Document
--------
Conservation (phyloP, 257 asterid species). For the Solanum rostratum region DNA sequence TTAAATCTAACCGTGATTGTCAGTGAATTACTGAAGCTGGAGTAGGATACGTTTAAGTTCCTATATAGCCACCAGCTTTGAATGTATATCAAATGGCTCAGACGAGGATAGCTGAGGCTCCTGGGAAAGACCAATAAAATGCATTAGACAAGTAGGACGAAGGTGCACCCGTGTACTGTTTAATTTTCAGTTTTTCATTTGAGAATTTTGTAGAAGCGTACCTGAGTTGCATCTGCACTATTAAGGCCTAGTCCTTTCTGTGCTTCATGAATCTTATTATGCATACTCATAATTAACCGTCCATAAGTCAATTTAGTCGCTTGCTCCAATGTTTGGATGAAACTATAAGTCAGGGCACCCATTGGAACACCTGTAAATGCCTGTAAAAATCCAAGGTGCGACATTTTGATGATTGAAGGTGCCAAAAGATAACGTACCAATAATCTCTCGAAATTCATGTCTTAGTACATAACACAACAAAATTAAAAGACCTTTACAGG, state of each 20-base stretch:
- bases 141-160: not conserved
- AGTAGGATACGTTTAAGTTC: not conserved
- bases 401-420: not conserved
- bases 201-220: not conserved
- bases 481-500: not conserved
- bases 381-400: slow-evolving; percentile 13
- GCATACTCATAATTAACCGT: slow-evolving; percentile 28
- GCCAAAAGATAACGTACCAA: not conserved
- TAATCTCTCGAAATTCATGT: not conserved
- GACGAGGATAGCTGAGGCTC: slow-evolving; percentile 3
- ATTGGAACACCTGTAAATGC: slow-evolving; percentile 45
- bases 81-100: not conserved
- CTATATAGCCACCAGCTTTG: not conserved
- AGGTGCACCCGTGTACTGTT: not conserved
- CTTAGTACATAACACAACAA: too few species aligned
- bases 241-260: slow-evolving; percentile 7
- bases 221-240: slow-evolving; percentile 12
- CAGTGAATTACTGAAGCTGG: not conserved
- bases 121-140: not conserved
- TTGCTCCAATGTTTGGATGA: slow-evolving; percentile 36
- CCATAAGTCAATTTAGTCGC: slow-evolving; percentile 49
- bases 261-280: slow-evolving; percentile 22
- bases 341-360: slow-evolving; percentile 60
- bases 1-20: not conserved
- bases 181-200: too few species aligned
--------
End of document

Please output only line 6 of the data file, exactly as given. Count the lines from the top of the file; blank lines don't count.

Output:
- bases 481-500: not conserved